Look, I’ve read Melville’s “Moby Dick” three times in my life—I’m not about to read it again. But that doesn’t mean I stop thinking about it.
Growing up all I could think about was Queequeg, his coffin, his ability to see what was coming, sort of.
Lately I can’t stop thinking about another character: Starbuck. Couldn’t he really have stopped all this mayhem?
He’s the first mate of the Pequod. We know he’s a Quaker, a family man, and we know he even entertains mutiny when Ahab’s obsession takes over.
But that isn’t enough for me. Why did Melville make Starbuck a Quaker? Why was whaling a viable profession for Quakers? (I would have thought it didn’t meet the non-violence test for “innocent professions.”)
What about stewardship? Starbuck makes the argument that the crew needs to stick on task and bring back oil, but did he really push this enough?
Is the fact that Starbuck is Quaker even important beyond the possibility of Melville having known Quakers? Or is it significant as an example of the inability of a man of morality and conscience to hold out against dangerous, insane obsession?
Some critics say that “Moby Dick” is an indictment of “self-reliance” and “Transcendentalism,” but isn’t it worse to standby, apart from your moral precepts?
Of all the characters of literature on whose behavior so much hinged, surely none cry out for a prequel as loudly as Starbuck does.
But some receipt books cannot be reconciled. Melville knew that well.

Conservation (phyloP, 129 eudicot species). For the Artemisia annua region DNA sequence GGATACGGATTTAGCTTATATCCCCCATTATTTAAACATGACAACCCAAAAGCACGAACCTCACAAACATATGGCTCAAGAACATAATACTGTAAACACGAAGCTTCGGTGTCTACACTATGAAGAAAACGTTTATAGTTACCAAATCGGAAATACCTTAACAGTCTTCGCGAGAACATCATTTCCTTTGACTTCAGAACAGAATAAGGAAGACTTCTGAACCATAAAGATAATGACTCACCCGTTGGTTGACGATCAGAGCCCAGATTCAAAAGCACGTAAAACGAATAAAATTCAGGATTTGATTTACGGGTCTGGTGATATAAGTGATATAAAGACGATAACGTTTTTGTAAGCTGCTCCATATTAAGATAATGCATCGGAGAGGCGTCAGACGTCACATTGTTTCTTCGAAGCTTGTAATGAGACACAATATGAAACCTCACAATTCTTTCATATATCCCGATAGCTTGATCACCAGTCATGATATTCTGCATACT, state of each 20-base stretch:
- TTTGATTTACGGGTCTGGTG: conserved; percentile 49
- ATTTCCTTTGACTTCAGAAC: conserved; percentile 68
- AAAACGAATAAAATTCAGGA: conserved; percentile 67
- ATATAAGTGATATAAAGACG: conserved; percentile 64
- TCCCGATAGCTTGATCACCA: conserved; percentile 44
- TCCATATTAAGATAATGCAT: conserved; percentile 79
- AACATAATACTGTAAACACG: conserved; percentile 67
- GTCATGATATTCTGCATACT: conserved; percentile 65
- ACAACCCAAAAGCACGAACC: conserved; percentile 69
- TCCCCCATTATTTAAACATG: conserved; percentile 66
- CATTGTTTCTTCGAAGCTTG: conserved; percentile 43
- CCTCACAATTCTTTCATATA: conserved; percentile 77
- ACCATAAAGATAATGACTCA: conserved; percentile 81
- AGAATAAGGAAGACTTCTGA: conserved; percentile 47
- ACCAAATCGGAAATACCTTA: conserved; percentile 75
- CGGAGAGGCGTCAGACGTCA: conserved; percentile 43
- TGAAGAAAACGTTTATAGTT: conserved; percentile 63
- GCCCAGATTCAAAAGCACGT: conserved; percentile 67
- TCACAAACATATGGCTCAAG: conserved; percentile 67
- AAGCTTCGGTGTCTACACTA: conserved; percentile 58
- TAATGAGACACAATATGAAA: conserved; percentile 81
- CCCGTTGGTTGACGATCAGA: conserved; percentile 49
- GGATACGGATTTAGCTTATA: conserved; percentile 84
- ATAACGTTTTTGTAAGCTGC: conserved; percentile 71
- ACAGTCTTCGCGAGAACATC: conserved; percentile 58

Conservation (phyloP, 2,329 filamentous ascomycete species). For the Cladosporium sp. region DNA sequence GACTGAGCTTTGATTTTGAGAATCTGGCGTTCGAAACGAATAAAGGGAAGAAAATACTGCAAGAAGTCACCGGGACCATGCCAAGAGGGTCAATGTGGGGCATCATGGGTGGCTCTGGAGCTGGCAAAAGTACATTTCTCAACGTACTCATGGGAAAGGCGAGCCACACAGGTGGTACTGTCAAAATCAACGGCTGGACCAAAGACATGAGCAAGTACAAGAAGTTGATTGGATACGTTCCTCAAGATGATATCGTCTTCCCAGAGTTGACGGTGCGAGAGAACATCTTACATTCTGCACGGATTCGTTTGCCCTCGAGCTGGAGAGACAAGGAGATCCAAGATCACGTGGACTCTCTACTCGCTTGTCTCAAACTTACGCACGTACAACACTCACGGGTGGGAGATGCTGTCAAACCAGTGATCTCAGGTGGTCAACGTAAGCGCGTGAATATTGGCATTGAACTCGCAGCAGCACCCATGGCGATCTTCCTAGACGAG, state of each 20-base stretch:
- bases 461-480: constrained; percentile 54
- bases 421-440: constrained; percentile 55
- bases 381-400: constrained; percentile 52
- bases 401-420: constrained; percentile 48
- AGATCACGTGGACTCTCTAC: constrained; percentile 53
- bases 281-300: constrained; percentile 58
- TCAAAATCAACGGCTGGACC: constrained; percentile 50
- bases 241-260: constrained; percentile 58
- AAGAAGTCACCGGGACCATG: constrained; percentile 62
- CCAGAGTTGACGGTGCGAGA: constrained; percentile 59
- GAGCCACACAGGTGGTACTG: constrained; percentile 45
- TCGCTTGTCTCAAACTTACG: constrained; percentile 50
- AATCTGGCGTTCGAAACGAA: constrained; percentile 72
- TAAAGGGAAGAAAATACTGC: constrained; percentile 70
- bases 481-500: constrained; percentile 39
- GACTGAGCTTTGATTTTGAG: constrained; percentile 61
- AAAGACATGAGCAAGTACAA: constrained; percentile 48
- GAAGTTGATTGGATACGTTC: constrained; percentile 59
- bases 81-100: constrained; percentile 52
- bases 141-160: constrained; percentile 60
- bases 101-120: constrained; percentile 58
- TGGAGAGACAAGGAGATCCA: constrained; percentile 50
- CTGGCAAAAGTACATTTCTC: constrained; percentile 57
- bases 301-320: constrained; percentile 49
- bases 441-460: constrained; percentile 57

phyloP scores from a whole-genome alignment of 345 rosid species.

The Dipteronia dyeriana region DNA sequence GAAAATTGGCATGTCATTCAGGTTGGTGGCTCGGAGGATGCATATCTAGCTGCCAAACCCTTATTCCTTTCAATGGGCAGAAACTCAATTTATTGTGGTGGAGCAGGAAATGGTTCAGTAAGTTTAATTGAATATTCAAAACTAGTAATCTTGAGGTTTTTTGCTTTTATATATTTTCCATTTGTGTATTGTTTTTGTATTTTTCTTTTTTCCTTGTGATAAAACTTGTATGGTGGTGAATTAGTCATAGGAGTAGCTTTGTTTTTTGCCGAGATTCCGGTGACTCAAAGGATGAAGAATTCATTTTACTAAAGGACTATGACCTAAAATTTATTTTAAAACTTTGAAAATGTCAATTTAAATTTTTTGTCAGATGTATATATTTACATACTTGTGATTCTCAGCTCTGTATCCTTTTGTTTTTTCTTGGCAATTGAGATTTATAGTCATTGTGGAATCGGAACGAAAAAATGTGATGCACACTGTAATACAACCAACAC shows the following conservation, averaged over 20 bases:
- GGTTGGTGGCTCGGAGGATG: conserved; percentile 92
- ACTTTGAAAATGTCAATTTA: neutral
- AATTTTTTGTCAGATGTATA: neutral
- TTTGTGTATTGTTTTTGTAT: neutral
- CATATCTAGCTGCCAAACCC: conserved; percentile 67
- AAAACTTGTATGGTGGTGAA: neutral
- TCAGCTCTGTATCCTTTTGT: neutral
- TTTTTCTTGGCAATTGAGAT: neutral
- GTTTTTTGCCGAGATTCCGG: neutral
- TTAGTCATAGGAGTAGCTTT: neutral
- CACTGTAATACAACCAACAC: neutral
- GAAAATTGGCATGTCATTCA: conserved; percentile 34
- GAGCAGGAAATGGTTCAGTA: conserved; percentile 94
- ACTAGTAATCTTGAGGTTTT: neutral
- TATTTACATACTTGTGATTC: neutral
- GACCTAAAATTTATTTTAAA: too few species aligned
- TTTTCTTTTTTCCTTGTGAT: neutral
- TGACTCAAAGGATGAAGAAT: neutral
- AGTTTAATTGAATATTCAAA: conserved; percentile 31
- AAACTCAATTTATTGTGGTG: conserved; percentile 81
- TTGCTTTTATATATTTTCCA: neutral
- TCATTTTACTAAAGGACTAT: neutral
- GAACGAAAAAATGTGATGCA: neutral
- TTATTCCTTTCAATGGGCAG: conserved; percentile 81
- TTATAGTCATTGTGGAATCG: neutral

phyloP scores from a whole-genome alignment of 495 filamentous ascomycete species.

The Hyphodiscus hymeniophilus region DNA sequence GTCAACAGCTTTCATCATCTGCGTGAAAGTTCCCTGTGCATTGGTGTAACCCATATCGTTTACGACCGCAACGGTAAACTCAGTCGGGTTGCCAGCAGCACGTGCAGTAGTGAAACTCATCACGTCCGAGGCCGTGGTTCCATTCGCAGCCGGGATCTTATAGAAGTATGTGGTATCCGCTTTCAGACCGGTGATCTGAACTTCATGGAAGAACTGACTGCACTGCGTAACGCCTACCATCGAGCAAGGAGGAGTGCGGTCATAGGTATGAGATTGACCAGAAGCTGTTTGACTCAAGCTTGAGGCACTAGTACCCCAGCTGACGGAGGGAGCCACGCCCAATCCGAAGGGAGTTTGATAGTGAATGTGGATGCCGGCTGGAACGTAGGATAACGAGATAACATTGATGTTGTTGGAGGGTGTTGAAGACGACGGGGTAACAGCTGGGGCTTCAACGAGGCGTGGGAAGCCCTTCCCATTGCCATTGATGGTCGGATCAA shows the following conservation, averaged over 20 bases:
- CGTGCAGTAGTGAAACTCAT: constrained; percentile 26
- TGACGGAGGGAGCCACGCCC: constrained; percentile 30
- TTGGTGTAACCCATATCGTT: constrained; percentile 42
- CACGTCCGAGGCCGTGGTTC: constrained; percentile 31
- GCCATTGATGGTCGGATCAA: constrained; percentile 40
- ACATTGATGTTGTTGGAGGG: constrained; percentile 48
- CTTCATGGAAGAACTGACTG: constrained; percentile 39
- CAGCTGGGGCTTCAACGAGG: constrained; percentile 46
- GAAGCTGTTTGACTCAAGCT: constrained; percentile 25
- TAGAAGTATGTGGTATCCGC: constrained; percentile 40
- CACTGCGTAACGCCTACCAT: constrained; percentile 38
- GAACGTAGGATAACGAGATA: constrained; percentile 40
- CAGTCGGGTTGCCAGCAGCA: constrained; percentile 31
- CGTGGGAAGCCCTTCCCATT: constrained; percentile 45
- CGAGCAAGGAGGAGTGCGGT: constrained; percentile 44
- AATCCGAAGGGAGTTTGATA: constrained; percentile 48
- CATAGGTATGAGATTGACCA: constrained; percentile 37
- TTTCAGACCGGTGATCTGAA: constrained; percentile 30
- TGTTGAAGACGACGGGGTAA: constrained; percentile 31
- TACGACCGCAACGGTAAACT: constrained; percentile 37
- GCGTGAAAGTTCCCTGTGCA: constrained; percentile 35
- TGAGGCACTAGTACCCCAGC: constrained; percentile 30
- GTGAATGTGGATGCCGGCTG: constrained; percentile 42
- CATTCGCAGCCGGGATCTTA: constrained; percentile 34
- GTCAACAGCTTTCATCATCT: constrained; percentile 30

I think there was a demon in Melville’s memory; something he needed to exorcize. Something seen and lived. Something of conscience. Something impotent.
I don’t think it was a coincidence he died writing “Billy Budd.”
My History With Moby Dick
I first read “Moby Dick” as a child. I think I read it in part because I loved 19th century literature at an early age. But I think I read it more because it was an American book, and to some, “the” American book. Oceans away from my own country I sought books which told me something about that country throughout history.
I didn’t read “Moby Dick” again until I was an undergraduate at University. I read it quickly, a thing of great length, to be gotten through. A task. Life was moving very quickly and I didn’t feel I had time to even think about the book. There were 20 other books on the desk I needed to read for the first time, waiting for me.
In graduate school I read “Moby Dick” for the third time. I read it with great sadness. I thought more about loss of life. I thought more about a character’s motivations. I thought more about whether or not Melville was conscious of putting into his book all that scholars were quick to say he was putting in.
Where is the line between living life and scholarship and artistic intention? I wondered.
When I started dating Dick I encouraged him to read the book. He hadn’t read much literature at all. I thought it would give us something to talk about, no, I thought it would give me a way to profile him, based on his reactions. It did. He put the book down after about 70 pages and I had to profile the old fashion way, with observation.
I still wonder about Melville’s intentions in writing “Moby Dick.” But mostly I think about Starbuck.
Because Starbuck couldn’t stand up to Ahab Starbuck and the crew were lost. I put it on Starbuck’s shoulders.